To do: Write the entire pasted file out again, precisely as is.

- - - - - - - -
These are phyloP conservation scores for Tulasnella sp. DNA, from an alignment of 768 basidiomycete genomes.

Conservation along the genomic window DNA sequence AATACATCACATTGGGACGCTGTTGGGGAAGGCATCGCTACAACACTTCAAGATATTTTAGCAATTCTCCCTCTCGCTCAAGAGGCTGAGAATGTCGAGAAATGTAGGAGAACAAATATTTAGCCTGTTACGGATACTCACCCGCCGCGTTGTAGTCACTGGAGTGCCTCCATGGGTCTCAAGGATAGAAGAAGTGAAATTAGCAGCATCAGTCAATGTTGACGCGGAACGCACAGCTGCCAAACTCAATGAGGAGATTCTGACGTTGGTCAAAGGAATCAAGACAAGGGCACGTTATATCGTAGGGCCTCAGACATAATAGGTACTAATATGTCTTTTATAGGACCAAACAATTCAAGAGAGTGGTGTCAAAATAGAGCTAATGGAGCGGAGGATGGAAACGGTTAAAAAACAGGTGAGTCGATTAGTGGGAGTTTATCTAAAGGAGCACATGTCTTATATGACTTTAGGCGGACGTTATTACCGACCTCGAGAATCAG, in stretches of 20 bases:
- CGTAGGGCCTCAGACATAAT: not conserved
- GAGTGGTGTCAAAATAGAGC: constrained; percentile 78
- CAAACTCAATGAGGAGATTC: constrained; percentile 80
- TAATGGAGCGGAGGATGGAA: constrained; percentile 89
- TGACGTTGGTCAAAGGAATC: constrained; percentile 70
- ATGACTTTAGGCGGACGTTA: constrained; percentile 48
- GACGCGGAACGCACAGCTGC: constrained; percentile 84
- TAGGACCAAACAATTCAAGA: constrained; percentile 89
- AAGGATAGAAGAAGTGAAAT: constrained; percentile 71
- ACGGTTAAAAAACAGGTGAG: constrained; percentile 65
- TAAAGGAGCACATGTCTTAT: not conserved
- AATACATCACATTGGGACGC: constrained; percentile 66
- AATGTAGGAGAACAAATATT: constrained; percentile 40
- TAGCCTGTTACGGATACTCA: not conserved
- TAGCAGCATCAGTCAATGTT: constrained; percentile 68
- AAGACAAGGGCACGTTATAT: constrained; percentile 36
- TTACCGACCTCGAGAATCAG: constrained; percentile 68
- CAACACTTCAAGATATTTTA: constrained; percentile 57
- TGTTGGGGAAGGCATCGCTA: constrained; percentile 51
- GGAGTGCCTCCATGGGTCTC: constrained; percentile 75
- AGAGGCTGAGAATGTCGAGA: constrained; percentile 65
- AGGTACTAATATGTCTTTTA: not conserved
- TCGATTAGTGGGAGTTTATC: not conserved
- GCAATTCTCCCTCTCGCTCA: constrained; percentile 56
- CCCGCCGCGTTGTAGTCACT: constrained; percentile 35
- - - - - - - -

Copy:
These are phyloP conservation scores for Tulasnella sp. DNA, from an alignment of 768 basidiomycete genomes.

Conservation along the genomic window DNA sequence AATACATCACATTGGGACGCTGTTGGGGAAGGCATCGCTACAACACTTCAAGATATTTTAGCAATTCTCCCTCTCGCTCAAGAGGCTGAGAATGTCGAGAAATGTAGGAGAACAAATATTTAGCCTGTTACGGATACTCACCCGCCGCGTTGTAGTCACTGGAGTGCCTCCATGGGTCTCAAGGATAGAAGAAGTGAAATTAGCAGCATCAGTCAATGTTGACGCGGAACGCACAGCTGCCAAACTCAATGAGGAGATTCTGACGTTGGTCAAAGGAATCAAGACAAGGGCACGTTATATCGTAGGGCCTCAGACATAATAGGTACTAATATGTCTTTTATAGGACCAAACAATTCAAGAGAGTGGTGTCAAAATAGAGCTAATGGAGCGGAGGATGGAAACGGTTAAAAAACAGGTGAGTCGATTAGTGGGAGTTTATCTAAAGGAGCACATGTCTTATATGACTTTAGGCGGACGTTATTACCGACCTCGAGAATCAG, in stretches of 20 bases:
- CGTAGGGCCTCAGACATAAT: not conserved
- GAGTGGTGTCAAAATAGAGC: constrained; percentile 78
- CAAACTCAATGAGGAGATTC: constrained; percentile 80
- TAATGGAGCGGAGGATGGAA: constrained; percentile 89
- TGACGTTGGTCAAAGGAATC: constrained; percentile 70
- ATGACTTTAGGCGGACGTTA: constrained; percentile 48
- GACGCGGAACGCACAGCTGC: constrained; percentile 84
- TAGGACCAAACAATTCAAGA: constrained; percentile 89
- AAGGATAGAAGAAGTGAAAT: constrained; percentile 71
- ACGGTTAAAAAACAGGTGAG: constrained; percentile 65
- TAAAGGAGCACATGTCTTAT: not conserved
- AATACATCACATTGGGACGC: constrained; percentile 66
- AATGTAGGAGAACAAATATT: constrained; percentile 40
- TAGCCTGTTACGGATACTCA: not conserved
- TAGCAGCATCAGTCAATGTT: constrained; percentile 68
- AAGACAAGGGCACGTTATAT: constrained; percentile 36
- TTACCGACCTCGAGAATCAG: constrained; percentile 68
- CAACACTTCAAGATATTTTA: constrained; percentile 57
- TGTTGGGGAAGGCATCGCTA: constrained; percentile 51
- GGAGTGCCTCCATGGGTCTC: constrained; percentile 75
- AGAGGCTGAGAATGTCGAGA: constrained; percentile 65
- AGGTACTAATATGTCTTTTA: not conserved
- TCGATTAGTGGGAGTTTATC: not conserved
- GCAATTCTCCCTCTCGCTCA: constrained; percentile 56
- CCCGCCGCGTTGTAGTCACT: constrained; percentile 35